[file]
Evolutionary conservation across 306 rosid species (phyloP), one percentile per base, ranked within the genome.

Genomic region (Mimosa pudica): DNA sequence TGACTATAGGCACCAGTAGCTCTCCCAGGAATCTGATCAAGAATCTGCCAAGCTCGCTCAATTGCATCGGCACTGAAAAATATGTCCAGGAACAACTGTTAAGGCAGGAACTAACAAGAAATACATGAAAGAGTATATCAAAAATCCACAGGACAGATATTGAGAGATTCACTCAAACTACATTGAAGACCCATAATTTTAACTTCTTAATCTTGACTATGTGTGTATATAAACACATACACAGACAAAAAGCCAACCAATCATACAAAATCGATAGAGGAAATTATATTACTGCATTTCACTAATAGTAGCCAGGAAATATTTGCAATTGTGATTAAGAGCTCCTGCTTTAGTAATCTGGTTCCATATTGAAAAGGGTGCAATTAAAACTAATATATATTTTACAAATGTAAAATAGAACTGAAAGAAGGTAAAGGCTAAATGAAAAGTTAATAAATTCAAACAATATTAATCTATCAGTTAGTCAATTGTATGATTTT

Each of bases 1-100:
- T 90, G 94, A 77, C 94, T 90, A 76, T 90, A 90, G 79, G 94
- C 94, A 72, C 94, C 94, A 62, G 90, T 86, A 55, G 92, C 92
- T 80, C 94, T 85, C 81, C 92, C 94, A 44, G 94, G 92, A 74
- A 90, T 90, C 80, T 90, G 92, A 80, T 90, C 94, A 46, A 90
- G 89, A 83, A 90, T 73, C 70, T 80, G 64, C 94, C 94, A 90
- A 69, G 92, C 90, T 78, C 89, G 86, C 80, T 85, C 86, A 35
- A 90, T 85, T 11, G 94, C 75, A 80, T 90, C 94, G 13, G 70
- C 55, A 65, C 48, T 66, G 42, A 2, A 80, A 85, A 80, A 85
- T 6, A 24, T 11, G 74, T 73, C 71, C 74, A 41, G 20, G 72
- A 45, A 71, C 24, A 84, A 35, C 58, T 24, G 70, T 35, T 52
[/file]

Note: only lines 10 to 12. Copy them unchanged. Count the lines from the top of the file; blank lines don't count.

- A 90, T 85, T 11, G 94, C 75, A 80, T 90, C 94, G 13, G 70
- C 55, A 65, C 48, T 66, G 42, A 2, A 80, A 85, A 80, A 85
- T 6, A 24, T 11, G 74, T 73, C 71, C 74, A 41, G 20, G 72